Subjects were randomly assigned to the water or high carbohydrate groups by SZ according to computer-generated random numbers in a 1:1 ratio. The numbers were sealed in envelope until the participants received intervention.
Study participants fasted for 6–8 h of solid food, and were free to water 2 h before the study. In the water group, volunteers received water (5 mL/kg), and in the high-carbohydrate group, patients received carbohydrate drinks (5 mL/kg containing 12.5% carbohydrates). All the drinks were prepared in bottles with the same appearance and were distributed by the same trial assistant who was not involved in the follow-up or assessment. Blood pressure in the erect and supine positions, respiratory variations in the inferior vena cava (IVC) diameter, and gastric volume were measured at admission (T1), 1 h (T2), 2 h (T3), 3 h (T4), and 4 h (T5) after drinking. Thirst (0, no thirst; 10, unbearable thirst), and hunger (0, no hunger; 10, unbearable hunger) were assessed using a visual analog score based on that of a previous study at each time point . The timeline of the procedure is shown in Supplementary document 1.
Inferior vena cava (IVC) diameters were recorded at the end of expiration (IVCmax) and inspiration (IVCmin) using a 1–5 MHz transducer (C5–1) and a Philips Medical system (Philips Medical system, Bothell, Washington, USA). The primary outcome was the collapsibility index of IVC (IVCCI) of the two groups. The IVCCI was calculated as follows: IVCCI = (IVCmax-IVCmin)/IVCmax*100%. In reference to a previous study, IVCCI > 42% was considered to be responsible for the fluid response in spontaneously breathing patients .
The cross-sectional areas (CSA) of the antrum, body, and fundus were determined using a curvilinear array 1–5 MHz transducer (X5–1) and a Philips Medical system (Philips Medical system, Bothell, Washington, USA), referring to a previous study . The gastric volume was calculated according to the following model, referring to a previous study: Volume = 27.0 + 14.6 * Right − latCSA − 1.28 * age . An empty stomach was defined as a resident gastric volume of less than 0.8 ml/kg, which was the cutoff volume in cases of regurgitation .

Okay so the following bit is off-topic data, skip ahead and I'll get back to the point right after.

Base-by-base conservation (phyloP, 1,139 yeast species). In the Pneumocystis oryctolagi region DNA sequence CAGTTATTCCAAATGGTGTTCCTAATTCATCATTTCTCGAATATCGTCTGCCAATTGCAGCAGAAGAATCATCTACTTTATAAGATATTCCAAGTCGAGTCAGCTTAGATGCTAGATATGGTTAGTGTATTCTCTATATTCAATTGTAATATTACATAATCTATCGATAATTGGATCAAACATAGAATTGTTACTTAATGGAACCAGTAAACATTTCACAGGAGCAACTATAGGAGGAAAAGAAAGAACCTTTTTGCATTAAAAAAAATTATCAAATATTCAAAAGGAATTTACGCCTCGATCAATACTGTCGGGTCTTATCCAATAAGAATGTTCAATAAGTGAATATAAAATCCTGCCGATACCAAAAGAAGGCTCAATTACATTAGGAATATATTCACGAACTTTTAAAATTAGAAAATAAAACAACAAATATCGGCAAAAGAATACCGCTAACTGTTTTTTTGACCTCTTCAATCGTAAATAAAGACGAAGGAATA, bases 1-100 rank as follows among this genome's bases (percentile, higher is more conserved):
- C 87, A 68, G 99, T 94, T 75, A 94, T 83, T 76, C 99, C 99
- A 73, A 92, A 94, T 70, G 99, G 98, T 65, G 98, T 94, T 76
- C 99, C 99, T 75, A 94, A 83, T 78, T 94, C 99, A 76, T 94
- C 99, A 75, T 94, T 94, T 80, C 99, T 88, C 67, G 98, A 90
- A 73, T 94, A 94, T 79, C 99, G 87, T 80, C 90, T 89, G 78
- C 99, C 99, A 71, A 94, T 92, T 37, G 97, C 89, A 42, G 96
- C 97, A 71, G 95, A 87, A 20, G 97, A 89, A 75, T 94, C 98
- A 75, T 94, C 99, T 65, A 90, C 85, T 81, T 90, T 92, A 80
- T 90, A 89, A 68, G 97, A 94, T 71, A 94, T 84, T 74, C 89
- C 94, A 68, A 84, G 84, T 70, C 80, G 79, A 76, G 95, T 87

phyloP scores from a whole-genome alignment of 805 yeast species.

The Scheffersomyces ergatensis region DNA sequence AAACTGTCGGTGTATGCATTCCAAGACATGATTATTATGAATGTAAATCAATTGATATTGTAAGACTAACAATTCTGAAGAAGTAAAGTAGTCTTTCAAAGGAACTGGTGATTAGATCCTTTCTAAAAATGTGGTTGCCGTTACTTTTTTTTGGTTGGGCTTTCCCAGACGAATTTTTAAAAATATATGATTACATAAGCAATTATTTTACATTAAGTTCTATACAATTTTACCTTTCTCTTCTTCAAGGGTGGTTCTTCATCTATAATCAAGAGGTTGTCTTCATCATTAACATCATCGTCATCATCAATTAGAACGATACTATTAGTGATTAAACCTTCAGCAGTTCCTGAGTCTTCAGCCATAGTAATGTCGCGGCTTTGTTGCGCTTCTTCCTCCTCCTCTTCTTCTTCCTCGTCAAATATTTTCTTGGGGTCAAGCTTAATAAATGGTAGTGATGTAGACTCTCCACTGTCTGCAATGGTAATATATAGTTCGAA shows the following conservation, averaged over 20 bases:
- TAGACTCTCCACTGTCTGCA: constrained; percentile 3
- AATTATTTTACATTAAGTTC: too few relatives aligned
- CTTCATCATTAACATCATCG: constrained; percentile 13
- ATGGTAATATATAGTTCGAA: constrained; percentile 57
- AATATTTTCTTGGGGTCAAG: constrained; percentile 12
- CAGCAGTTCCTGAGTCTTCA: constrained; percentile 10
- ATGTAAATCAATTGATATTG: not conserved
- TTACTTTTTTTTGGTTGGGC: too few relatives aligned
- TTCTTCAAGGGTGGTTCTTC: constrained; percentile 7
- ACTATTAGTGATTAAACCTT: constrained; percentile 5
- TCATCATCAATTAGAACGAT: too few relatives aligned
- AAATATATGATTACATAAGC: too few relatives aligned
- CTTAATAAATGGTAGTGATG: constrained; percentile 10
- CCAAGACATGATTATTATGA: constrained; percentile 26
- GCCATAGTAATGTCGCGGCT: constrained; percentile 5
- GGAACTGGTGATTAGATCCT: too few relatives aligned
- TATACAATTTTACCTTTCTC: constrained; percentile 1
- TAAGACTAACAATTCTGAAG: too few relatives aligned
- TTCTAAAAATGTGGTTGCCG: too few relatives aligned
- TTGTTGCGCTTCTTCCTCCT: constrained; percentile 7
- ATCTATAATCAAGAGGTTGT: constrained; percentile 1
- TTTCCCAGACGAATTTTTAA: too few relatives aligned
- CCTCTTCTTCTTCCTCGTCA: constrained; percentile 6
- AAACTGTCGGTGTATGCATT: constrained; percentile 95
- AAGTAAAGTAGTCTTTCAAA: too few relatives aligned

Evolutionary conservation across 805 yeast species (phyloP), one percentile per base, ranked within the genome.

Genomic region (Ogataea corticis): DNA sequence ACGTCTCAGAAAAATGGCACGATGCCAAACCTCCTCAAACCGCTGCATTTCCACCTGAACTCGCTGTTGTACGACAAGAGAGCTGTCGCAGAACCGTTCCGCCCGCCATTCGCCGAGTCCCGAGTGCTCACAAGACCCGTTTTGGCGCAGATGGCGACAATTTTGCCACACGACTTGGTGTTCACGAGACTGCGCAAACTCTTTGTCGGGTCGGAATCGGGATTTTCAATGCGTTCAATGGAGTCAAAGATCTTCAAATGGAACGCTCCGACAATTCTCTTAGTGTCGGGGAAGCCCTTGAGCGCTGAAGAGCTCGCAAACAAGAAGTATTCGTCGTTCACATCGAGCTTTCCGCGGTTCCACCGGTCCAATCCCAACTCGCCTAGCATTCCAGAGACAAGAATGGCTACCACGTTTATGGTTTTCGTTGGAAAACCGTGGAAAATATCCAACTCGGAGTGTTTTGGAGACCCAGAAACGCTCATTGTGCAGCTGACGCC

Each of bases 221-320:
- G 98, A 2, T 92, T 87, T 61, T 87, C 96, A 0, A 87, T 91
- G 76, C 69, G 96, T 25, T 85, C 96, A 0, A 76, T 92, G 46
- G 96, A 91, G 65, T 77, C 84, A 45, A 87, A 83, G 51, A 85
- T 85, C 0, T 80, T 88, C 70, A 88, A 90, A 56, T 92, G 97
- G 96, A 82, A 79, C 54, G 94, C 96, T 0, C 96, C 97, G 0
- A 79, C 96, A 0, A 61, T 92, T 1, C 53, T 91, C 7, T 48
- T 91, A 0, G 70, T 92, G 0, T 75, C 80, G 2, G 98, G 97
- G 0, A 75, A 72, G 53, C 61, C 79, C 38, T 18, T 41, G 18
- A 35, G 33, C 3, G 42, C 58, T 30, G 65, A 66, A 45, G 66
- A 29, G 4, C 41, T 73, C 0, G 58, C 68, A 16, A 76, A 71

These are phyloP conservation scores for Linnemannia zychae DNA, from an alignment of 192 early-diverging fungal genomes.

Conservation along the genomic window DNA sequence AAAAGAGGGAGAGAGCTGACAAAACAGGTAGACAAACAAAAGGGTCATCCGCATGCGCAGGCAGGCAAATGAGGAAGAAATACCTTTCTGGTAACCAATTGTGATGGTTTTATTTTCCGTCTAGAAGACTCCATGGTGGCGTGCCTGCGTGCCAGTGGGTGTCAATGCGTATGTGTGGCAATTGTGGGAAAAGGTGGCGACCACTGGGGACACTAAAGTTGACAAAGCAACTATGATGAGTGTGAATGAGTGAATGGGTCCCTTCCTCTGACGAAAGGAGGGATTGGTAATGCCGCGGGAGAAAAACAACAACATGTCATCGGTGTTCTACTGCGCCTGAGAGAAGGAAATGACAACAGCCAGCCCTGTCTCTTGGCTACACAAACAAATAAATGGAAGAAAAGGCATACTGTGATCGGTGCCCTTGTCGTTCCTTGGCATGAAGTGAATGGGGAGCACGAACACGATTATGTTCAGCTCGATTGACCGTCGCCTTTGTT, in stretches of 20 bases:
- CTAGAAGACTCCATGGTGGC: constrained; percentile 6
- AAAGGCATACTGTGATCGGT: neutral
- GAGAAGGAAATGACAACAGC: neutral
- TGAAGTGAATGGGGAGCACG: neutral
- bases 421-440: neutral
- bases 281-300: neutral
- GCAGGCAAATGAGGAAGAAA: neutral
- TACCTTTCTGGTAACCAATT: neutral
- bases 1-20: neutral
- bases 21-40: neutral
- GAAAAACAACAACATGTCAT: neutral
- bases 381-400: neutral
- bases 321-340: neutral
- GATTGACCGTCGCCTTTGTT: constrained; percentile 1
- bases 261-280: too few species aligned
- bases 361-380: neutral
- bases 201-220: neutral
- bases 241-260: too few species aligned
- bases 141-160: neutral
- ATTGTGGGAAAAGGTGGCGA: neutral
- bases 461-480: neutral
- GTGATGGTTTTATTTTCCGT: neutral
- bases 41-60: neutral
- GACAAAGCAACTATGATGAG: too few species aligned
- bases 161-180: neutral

Ultrasonic-related parameters were measured independently. If the parameter difference were more than 20%, a third investigator would measure it again. The final data was the mean values of two measures. If there were three measures, the outlier was abandoned.
There was no study involved in IVC related index to compare water and high-carbohydrate-containing fluids on the hemodynamic status. Therefore, in order to explore the use of IVC related index in patients in the future study, a pilot study was designed first. According to results of we observed, about 60% patients has a IVCCI more than 42%. Therefore, we assumed 60% participants has a IVCCI more than 42% 4 h after taking water, 30% 4 h after taking carbohydrate drinks. Therefore, 20 participants were required in each group for a power of 80% and a two-tailed p-value of 0.05 was considered as statistically significant in a crossover study. For it was pilot study, we also refer to previous pilot study [16, 17], and recruited 20 participants in present study.
Qualitative data were expressed as percentage/composition ratios, and Pearson’s chi-squared test or Fisher’s exact probabilities were used to compare differences. Quantitative data were expressed as the mean ± standard deviation (SD) or range, which would be indicated. The general linear model (GLM) was also used to assess the differences between water and carbohydrate drinks at each time point. Repeated measures data analysis was also used to compare the variation of IVCCI before and after drinking at different time points between the two groups. The response variable was the difference in the IVCCI variation with two factors: group (intervention) and time (before and after drinking). The interaction (group × time) was evaluated if the effects were different between water and carbohydrate drinks over time. Differences with p < 0.05 (two-tailed) were considered statistically significant. Statistical analyses were performed using SPSS version 19.0 (IBM Corporation, Armonk, NY, USA).
Patient and public involvement
No patients or public members were involved in the development of the research question or recruitment or outcome measures nor the design of the study. There are no plans to disseminate the results of the research to study participants.